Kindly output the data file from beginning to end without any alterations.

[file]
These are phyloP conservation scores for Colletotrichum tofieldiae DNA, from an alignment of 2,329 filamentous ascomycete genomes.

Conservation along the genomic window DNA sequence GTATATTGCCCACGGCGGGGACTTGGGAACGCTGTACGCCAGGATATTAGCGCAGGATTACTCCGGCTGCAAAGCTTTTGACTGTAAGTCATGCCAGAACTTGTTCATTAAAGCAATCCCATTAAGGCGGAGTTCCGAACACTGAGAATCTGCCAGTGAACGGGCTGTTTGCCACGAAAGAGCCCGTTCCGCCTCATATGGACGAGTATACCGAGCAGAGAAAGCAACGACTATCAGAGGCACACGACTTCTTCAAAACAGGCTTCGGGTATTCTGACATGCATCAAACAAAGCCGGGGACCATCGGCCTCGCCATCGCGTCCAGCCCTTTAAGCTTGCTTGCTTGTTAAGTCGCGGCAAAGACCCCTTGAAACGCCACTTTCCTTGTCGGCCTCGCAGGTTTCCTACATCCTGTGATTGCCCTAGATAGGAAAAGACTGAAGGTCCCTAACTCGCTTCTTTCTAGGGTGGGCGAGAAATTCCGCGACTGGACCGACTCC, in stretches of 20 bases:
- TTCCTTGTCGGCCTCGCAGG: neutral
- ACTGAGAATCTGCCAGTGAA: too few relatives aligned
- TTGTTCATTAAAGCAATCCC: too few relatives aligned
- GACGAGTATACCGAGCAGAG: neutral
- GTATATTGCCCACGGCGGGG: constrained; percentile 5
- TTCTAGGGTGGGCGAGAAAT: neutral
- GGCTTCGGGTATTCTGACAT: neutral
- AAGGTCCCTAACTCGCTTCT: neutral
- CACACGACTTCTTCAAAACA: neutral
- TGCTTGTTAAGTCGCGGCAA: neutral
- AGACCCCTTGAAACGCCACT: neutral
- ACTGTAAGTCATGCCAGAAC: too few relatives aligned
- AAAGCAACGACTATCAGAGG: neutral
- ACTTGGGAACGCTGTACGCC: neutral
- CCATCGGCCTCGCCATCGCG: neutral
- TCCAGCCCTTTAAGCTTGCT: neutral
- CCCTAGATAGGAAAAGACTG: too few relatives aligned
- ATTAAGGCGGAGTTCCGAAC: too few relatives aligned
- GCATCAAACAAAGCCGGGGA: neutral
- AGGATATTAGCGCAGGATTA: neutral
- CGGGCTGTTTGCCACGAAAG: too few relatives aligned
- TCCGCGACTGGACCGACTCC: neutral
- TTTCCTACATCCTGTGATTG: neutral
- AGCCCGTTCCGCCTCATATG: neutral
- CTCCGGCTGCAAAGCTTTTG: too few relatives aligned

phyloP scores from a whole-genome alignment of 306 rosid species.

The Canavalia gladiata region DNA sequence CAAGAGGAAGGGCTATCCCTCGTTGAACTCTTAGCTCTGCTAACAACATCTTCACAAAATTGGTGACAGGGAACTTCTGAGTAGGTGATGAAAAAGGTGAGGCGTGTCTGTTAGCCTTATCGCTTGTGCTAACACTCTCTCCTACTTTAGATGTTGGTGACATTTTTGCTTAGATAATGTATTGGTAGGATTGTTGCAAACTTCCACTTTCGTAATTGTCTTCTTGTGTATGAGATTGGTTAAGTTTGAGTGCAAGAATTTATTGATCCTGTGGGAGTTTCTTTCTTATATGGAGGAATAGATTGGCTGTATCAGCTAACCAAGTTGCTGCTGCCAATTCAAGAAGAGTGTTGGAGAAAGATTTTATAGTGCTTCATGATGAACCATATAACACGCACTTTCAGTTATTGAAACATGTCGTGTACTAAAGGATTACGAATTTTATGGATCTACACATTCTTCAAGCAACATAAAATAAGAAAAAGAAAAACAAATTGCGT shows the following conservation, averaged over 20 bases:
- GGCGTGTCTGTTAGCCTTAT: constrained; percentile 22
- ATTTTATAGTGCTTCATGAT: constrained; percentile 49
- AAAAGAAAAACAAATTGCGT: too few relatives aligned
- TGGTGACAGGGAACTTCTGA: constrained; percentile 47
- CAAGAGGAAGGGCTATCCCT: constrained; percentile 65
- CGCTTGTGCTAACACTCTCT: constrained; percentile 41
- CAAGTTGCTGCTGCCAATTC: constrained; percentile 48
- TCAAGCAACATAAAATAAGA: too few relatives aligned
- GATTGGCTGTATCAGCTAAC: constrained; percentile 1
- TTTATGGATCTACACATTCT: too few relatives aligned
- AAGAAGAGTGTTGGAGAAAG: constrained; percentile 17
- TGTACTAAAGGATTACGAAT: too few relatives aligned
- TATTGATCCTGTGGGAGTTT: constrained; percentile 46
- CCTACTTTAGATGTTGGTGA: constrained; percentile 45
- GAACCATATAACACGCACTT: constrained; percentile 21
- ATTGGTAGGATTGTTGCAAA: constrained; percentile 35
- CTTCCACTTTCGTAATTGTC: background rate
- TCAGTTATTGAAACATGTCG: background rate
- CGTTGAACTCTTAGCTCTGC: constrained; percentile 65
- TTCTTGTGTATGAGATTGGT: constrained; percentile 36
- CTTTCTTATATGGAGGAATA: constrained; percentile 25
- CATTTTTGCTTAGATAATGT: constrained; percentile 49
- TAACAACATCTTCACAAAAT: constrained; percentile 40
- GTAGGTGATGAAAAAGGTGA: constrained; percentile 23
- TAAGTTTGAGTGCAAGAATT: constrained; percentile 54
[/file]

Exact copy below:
These are phyloP conservation scores for Colletotrichum tofieldiae DNA, from an alignment of 2,329 filamentous ascomycete genomes.

Conservation along the genomic window DNA sequence GTATATTGCCCACGGCGGGGACTTGGGAACGCTGTACGCCAGGATATTAGCGCAGGATTACTCCGGCTGCAAAGCTTTTGACTGTAAGTCATGCCAGAACTTGTTCATTAAAGCAATCCCATTAAGGCGGAGTTCCGAACACTGAGAATCTGCCAGTGAACGGGCTGTTTGCCACGAAAGAGCCCGTTCCGCCTCATATGGACGAGTATACCGAGCAGAGAAAGCAACGACTATCAGAGGCACACGACTTCTTCAAAACAGGCTTCGGGTATTCTGACATGCATCAAACAAAGCCGGGGACCATCGGCCTCGCCATCGCGTCCAGCCCTTTAAGCTTGCTTGCTTGTTAAGTCGCGGCAAAGACCCCTTGAAACGCCACTTTCCTTGTCGGCCTCGCAGGTTTCCTACATCCTGTGATTGCCCTAGATAGGAAAAGACTGAAGGTCCCTAACTCGCTTCTTTCTAGGGTGGGCGAGAAATTCCGCGACTGGACCGACTCC, in stretches of 20 bases:
- TTCCTTGTCGGCCTCGCAGG: neutral
- ACTGAGAATCTGCCAGTGAA: too few relatives aligned
- TTGTTCATTAAAGCAATCCC: too few relatives aligned
- GACGAGTATACCGAGCAGAG: neutral
- GTATATTGCCCACGGCGGGG: constrained; percentile 5
- TTCTAGGGTGGGCGAGAAAT: neutral
- GGCTTCGGGTATTCTGACAT: neutral
- AAGGTCCCTAACTCGCTTCT: neutral
- CACACGACTTCTTCAAAACA: neutral
- TGCTTGTTAAGTCGCGGCAA: neutral
- AGACCCCTTGAAACGCCACT: neutral
- ACTGTAAGTCATGCCAGAAC: too few relatives aligned
- AAAGCAACGACTATCAGAGG: neutral
- ACTTGGGAACGCTGTACGCC: neutral
- CCATCGGCCTCGCCATCGCG: neutral
- TCCAGCCCTTTAAGCTTGCT: neutral
- CCCTAGATAGGAAAAGACTG: too few relatives aligned
- ATTAAGGCGGAGTTCCGAAC: too few relatives aligned
- GCATCAAACAAAGCCGGGGA: neutral
- AGGATATTAGCGCAGGATTA: neutral
- CGGGCTGTTTGCCACGAAAG: too few relatives aligned
- TCCGCGACTGGACCGACTCC: neutral
- TTTCCTACATCCTGTGATTG: neutral
- AGCCCGTTCCGCCTCATATG: neutral
- CTCCGGCTGCAAAGCTTTTG: too few relatives aligned

phyloP scores from a whole-genome alignment of 306 rosid species.

The Canavalia gladiata region DNA sequence CAAGAGGAAGGGCTATCCCTCGTTGAACTCTTAGCTCTGCTAACAACATCTTCACAAAATTGGTGACAGGGAACTTCTGAGTAGGTGATGAAAAAGGTGAGGCGTGTCTGTTAGCCTTATCGCTTGTGCTAACACTCTCTCCTACTTTAGATGTTGGTGACATTTTTGCTTAGATAATGTATTGGTAGGATTGTTGCAAACTTCCACTTTCGTAATTGTCTTCTTGTGTATGAGATTGGTTAAGTTTGAGTGCAAGAATTTATTGATCCTGTGGGAGTTTCTTTCTTATATGGAGGAATAGATTGGCTGTATCAGCTAACCAAGTTGCTGCTGCCAATTCAAGAAGAGTGTTGGAGAAAGATTTTATAGTGCTTCATGATGAACCATATAACACGCACTTTCAGTTATTGAAACATGTCGTGTACTAAAGGATTACGAATTTTATGGATCTACACATTCTTCAAGCAACATAAAATAAGAAAAAGAAAAACAAATTGCGT shows the following conservation, averaged over 20 bases:
- GGCGTGTCTGTTAGCCTTAT: constrained; percentile 22
- ATTTTATAGTGCTTCATGAT: constrained; percentile 49
- AAAAGAAAAACAAATTGCGT: too few relatives aligned
- TGGTGACAGGGAACTTCTGA: constrained; percentile 47
- CAAGAGGAAGGGCTATCCCT: constrained; percentile 65
- CGCTTGTGCTAACACTCTCT: constrained; percentile 41
- CAAGTTGCTGCTGCCAATTC: constrained; percentile 48
- TCAAGCAACATAAAATAAGA: too few relatives aligned
- GATTGGCTGTATCAGCTAAC: constrained; percentile 1
- TTTATGGATCTACACATTCT: too few relatives aligned
- AAGAAGAGTGTTGGAGAAAG: constrained; percentile 17
- TGTACTAAAGGATTACGAAT: too few relatives aligned
- TATTGATCCTGTGGGAGTTT: constrained; percentile 46
- CCTACTTTAGATGTTGGTGA: constrained; percentile 45
- GAACCATATAACACGCACTT: constrained; percentile 21
- ATTGGTAGGATTGTTGCAAA: constrained; percentile 35
- CTTCCACTTTCGTAATTGTC: background rate
- TCAGTTATTGAAACATGTCG: background rate
- CGTTGAACTCTTAGCTCTGC: constrained; percentile 65
- TTCTTGTGTATGAGATTGGT: constrained; percentile 36
- CTTTCTTATATGGAGGAATA: constrained; percentile 25
- CATTTTTGCTTAGATAATGT: constrained; percentile 49
- TAACAACATCTTCACAAAAT: constrained; percentile 40
- GTAGGTGATGAAAAAGGTGA: constrained; percentile 23
- TAAGTTTGAGTGCAAGAATT: constrained; percentile 54